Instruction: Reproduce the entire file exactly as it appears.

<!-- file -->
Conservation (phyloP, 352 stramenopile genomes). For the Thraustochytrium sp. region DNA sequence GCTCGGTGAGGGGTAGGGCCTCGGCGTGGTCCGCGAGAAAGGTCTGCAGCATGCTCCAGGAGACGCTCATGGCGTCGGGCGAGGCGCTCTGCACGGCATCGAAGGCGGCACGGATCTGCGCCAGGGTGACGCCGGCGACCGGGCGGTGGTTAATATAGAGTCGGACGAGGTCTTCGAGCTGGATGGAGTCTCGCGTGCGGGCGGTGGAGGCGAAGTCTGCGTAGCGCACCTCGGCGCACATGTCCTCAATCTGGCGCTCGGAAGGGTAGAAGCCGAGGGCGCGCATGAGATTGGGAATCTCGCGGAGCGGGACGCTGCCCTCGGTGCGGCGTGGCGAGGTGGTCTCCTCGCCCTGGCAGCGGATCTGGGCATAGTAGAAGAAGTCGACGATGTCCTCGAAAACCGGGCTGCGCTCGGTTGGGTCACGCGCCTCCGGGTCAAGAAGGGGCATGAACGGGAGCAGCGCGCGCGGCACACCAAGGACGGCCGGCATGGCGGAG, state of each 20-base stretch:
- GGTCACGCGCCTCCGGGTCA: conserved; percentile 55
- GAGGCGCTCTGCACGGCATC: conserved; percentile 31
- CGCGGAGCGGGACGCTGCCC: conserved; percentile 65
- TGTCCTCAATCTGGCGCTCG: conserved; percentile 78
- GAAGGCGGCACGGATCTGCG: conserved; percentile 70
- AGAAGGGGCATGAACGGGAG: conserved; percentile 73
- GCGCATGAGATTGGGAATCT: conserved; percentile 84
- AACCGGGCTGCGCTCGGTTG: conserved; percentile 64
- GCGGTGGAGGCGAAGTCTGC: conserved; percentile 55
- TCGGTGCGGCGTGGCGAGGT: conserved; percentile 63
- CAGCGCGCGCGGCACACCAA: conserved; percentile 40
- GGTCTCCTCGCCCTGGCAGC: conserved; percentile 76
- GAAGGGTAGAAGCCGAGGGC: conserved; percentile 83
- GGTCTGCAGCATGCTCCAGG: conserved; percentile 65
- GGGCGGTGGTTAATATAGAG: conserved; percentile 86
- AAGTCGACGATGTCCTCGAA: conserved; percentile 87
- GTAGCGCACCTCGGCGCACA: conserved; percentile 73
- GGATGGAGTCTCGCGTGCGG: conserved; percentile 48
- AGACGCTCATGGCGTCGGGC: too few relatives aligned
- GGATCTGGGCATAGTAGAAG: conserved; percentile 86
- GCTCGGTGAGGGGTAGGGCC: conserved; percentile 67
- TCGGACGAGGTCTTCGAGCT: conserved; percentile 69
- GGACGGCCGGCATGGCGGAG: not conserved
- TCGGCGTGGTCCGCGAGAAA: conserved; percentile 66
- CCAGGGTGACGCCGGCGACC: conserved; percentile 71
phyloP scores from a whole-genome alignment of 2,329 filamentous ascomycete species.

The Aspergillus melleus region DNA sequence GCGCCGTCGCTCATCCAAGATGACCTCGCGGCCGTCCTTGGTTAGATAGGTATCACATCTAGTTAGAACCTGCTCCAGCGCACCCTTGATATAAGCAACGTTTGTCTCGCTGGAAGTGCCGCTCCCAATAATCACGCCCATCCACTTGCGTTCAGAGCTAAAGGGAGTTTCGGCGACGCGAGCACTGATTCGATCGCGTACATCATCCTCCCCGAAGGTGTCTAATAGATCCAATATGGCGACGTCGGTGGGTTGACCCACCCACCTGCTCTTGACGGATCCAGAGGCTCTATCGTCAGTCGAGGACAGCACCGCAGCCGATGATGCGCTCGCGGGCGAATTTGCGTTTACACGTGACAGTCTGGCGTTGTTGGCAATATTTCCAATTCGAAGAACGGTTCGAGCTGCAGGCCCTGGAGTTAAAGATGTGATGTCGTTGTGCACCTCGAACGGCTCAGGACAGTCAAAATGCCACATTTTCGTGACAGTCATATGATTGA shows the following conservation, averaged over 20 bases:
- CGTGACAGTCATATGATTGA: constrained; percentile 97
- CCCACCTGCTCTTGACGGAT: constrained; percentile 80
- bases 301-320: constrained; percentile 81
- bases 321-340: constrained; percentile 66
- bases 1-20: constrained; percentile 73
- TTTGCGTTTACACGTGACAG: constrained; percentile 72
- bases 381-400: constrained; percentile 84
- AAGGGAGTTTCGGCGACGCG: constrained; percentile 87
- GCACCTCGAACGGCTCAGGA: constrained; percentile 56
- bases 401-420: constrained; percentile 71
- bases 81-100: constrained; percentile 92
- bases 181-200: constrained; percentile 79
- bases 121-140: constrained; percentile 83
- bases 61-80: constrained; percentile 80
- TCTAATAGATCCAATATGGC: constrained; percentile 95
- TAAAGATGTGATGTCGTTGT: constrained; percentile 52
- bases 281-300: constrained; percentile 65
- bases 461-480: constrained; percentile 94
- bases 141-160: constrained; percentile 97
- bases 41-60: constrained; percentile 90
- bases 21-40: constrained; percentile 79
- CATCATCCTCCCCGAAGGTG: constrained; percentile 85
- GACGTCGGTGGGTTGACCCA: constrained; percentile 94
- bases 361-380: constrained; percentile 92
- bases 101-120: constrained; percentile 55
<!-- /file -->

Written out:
Conservation (phyloP, 352 stramenopile genomes). For the Thraustochytrium sp. region DNA sequence GCTCGGTGAGGGGTAGGGCCTCGGCGTGGTCCGCGAGAAAGGTCTGCAGCATGCTCCAGGAGACGCTCATGGCGTCGGGCGAGGCGCTCTGCACGGCATCGAAGGCGGCACGGATCTGCGCCAGGGTGACGCCGGCGACCGGGCGGTGGTTAATATAGAGTCGGACGAGGTCTTCGAGCTGGATGGAGTCTCGCGTGCGGGCGGTGGAGGCGAAGTCTGCGTAGCGCACCTCGGCGCACATGTCCTCAATCTGGCGCTCGGAAGGGTAGAAGCCGAGGGCGCGCATGAGATTGGGAATCTCGCGGAGCGGGACGCTGCCCTCGGTGCGGCGTGGCGAGGTGGTCTCCTCGCCCTGGCAGCGGATCTGGGCATAGTAGAAGAAGTCGACGATGTCCTCGAAAACCGGGCTGCGCTCGGTTGGGTCACGCGCCTCCGGGTCAAGAAGGGGCATGAACGGGAGCAGCGCGCGCGGCACACCAAGGACGGCCGGCATGGCGGAG, state of each 20-base stretch:
- GGTCACGCGCCTCCGGGTCA: conserved; percentile 55
- GAGGCGCTCTGCACGGCATC: conserved; percentile 31
- CGCGGAGCGGGACGCTGCCC: conserved; percentile 65
- TGTCCTCAATCTGGCGCTCG: conserved; percentile 78
- GAAGGCGGCACGGATCTGCG: conserved; percentile 70
- AGAAGGGGCATGAACGGGAG: conserved; percentile 73
- GCGCATGAGATTGGGAATCT: conserved; percentile 84
- AACCGGGCTGCGCTCGGTTG: conserved; percentile 64
- GCGGTGGAGGCGAAGTCTGC: conserved; percentile 55
- TCGGTGCGGCGTGGCGAGGT: conserved; percentile 63
- CAGCGCGCGCGGCACACCAA: conserved; percentile 40
- GGTCTCCTCGCCCTGGCAGC: conserved; percentile 76
- GAAGGGTAGAAGCCGAGGGC: conserved; percentile 83
- GGTCTGCAGCATGCTCCAGG: conserved; percentile 65
- GGGCGGTGGTTAATATAGAG: conserved; percentile 86
- AAGTCGACGATGTCCTCGAA: conserved; percentile 87
- GTAGCGCACCTCGGCGCACA: conserved; percentile 73
- GGATGGAGTCTCGCGTGCGG: conserved; percentile 48
- AGACGCTCATGGCGTCGGGC: too few relatives aligned
- GGATCTGGGCATAGTAGAAG: conserved; percentile 86
- GCTCGGTGAGGGGTAGGGCC: conserved; percentile 67
- TCGGACGAGGTCTTCGAGCT: conserved; percentile 69
- GGACGGCCGGCATGGCGGAG: not conserved
- TCGGCGTGGTCCGCGAGAAA: conserved; percentile 66
- CCAGGGTGACGCCGGCGACC: conserved; percentile 71
phyloP scores from a whole-genome alignment of 2,329 filamentous ascomycete species.

The Aspergillus melleus region DNA sequence GCGCCGTCGCTCATCCAAGATGACCTCGCGGCCGTCCTTGGTTAGATAGGTATCACATCTAGTTAGAACCTGCTCCAGCGCACCCTTGATATAAGCAACGTTTGTCTCGCTGGAAGTGCCGCTCCCAATAATCACGCCCATCCACTTGCGTTCAGAGCTAAAGGGAGTTTCGGCGACGCGAGCACTGATTCGATCGCGTACATCATCCTCCCCGAAGGTGTCTAATAGATCCAATATGGCGACGTCGGTGGGTTGACCCACCCACCTGCTCTTGACGGATCCAGAGGCTCTATCGTCAGTCGAGGACAGCACCGCAGCCGATGATGCGCTCGCGGGCGAATTTGCGTTTACACGTGACAGTCTGGCGTTGTTGGCAATATTTCCAATTCGAAGAACGGTTCGAGCTGCAGGCCCTGGAGTTAAAGATGTGATGTCGTTGTGCACCTCGAACGGCTCAGGACAGTCAAAATGCCACATTTTCGTGACAGTCATATGATTGA shows the following conservation, averaged over 20 bases:
- CGTGACAGTCATATGATTGA: constrained; percentile 97
- CCCACCTGCTCTTGACGGAT: constrained; percentile 80
- bases 301-320: constrained; percentile 81
- bases 321-340: constrained; percentile 66
- bases 1-20: constrained; percentile 73
- TTTGCGTTTACACGTGACAG: constrained; percentile 72
- bases 381-400: constrained; percentile 84
- AAGGGAGTTTCGGCGACGCG: constrained; percentile 87
- GCACCTCGAACGGCTCAGGA: constrained; percentile 56
- bases 401-420: constrained; percentile 71
- bases 81-100: constrained; percentile 92
- bases 181-200: constrained; percentile 79
- bases 121-140: constrained; percentile 83
- bases 61-80: constrained; percentile 80
- TCTAATAGATCCAATATGGC: constrained; percentile 95
- TAAAGATGTGATGTCGTTGT: constrained; percentile 52
- bases 281-300: constrained; percentile 65
- bases 461-480: constrained; percentile 94
- bases 141-160: constrained; percentile 97
- bases 41-60: constrained; percentile 90
- bases 21-40: constrained; percentile 79
- CATCATCCTCCCCGAAGGTG: constrained; percentile 85
- GACGTCGGTGGGTTGACCCA: constrained; percentile 94
- bases 361-380: constrained; percentile 92
- bases 101-120: constrained; percentile 55